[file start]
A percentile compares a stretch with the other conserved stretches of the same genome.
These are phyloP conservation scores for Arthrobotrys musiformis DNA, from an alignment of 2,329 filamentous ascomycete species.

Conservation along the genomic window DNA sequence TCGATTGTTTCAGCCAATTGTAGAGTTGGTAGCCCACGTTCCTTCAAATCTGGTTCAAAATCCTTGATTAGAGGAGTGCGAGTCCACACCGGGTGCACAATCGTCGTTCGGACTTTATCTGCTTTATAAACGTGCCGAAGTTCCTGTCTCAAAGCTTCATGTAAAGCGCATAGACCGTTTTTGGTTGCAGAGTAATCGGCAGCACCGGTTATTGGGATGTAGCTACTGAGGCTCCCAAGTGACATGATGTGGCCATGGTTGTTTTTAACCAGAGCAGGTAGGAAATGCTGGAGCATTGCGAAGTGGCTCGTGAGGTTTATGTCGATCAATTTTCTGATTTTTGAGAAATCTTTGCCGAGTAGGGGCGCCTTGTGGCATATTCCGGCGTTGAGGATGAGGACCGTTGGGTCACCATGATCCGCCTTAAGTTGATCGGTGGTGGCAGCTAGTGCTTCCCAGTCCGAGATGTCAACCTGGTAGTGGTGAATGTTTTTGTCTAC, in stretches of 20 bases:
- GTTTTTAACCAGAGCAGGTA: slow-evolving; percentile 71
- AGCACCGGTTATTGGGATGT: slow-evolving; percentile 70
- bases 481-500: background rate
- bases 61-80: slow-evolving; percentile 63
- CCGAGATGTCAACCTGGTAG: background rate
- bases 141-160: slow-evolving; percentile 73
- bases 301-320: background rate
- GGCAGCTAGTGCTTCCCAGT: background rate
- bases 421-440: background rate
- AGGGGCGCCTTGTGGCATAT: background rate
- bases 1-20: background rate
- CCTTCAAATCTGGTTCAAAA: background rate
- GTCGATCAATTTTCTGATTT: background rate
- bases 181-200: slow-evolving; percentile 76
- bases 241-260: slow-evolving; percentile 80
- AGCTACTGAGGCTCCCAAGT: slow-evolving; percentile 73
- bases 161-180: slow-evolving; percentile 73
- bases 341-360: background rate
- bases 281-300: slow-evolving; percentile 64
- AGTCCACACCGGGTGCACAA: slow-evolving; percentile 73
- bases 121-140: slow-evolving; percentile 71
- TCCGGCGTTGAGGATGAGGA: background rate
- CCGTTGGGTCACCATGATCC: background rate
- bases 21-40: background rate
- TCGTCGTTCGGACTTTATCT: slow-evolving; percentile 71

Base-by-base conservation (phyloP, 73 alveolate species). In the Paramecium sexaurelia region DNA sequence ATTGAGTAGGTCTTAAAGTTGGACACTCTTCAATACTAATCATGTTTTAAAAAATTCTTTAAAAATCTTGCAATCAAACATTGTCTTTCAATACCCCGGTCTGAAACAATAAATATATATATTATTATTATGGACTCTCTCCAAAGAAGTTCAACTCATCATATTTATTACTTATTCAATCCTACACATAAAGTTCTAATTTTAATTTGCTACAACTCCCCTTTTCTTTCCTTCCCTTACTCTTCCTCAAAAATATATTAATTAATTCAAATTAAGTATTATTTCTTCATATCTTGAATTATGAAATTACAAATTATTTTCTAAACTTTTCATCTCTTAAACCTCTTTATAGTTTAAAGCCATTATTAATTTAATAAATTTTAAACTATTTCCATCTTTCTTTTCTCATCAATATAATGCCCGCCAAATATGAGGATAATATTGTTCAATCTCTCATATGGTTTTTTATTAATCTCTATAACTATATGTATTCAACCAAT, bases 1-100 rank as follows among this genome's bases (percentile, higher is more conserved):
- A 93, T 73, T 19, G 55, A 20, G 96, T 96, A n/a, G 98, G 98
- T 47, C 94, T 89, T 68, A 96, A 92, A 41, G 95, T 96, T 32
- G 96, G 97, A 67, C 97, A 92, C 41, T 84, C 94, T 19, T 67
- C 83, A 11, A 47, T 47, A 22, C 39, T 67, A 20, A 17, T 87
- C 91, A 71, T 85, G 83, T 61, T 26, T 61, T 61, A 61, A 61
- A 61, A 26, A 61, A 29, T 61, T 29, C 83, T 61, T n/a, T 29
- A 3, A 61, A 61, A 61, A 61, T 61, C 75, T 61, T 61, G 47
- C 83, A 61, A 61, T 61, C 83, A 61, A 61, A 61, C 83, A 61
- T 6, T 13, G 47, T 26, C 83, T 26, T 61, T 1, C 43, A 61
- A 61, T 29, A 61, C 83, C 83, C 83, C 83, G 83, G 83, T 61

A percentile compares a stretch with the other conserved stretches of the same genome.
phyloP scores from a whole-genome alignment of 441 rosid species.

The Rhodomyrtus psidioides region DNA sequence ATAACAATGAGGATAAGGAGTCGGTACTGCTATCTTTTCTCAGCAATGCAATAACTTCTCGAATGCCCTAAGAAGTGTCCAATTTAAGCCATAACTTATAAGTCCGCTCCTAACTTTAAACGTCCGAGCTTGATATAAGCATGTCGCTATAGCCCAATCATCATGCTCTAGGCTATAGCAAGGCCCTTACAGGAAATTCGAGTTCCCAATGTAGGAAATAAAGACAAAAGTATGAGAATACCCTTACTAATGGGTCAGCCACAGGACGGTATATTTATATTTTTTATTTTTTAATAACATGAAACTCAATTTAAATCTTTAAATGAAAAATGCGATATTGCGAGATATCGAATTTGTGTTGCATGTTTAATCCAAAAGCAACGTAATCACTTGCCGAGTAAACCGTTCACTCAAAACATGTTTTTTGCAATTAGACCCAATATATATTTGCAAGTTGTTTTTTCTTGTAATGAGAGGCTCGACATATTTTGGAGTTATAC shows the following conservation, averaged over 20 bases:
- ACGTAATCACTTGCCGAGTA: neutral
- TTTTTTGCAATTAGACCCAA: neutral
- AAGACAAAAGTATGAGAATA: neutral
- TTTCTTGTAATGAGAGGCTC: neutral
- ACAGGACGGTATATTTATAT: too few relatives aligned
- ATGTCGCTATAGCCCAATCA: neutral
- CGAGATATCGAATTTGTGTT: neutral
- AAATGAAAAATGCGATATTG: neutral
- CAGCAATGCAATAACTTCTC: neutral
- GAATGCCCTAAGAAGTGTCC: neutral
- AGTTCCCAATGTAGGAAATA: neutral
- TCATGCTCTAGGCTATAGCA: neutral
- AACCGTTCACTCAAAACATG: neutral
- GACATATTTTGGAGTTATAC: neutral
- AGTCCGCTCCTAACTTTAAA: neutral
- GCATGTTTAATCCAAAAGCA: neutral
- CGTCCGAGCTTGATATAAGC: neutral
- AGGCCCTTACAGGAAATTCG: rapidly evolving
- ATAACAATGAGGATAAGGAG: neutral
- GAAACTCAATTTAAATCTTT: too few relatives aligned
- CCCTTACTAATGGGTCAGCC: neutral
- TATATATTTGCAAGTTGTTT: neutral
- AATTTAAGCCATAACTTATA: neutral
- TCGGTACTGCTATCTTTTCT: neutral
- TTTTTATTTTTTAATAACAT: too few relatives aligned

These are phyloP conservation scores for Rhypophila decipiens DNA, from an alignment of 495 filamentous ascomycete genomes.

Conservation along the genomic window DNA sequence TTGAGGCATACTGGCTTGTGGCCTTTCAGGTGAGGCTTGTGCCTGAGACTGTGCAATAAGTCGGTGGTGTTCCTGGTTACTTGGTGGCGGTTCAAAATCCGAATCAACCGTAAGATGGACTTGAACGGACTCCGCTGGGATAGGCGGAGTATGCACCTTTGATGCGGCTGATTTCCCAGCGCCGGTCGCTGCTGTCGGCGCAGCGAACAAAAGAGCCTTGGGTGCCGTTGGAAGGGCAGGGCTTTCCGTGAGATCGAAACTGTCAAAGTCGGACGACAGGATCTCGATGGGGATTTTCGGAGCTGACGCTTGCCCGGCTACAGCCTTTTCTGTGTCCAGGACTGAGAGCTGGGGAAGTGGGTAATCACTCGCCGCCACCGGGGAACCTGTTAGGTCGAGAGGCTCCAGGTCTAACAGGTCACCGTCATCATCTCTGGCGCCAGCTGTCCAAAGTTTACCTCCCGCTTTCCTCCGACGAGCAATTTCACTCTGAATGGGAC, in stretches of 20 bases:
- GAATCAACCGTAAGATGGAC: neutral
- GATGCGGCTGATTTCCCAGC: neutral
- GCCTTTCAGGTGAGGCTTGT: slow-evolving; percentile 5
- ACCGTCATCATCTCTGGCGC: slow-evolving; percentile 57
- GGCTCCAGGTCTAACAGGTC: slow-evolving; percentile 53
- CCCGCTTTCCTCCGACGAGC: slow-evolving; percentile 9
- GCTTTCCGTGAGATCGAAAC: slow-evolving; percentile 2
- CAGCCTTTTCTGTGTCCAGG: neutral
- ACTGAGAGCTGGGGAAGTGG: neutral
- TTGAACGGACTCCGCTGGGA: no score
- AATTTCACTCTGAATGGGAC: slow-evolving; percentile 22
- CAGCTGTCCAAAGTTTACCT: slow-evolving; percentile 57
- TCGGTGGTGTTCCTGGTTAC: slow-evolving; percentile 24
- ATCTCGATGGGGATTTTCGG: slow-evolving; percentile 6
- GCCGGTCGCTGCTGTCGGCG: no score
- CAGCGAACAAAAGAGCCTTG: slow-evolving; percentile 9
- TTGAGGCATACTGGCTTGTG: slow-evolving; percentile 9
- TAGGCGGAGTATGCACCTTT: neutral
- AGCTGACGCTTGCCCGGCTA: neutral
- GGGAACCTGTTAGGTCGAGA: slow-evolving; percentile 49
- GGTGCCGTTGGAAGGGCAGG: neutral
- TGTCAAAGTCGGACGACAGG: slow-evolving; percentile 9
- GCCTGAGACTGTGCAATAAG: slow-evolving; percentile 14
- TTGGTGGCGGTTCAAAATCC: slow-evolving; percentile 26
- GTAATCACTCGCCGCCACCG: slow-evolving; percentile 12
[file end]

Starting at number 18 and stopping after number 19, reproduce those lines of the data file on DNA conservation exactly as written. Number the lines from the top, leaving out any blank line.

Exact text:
- bases 241-260: slow-evolving; percentile 80
- AGCTACTGAGGCTCCCAAGT: slow-evolving; percentile 73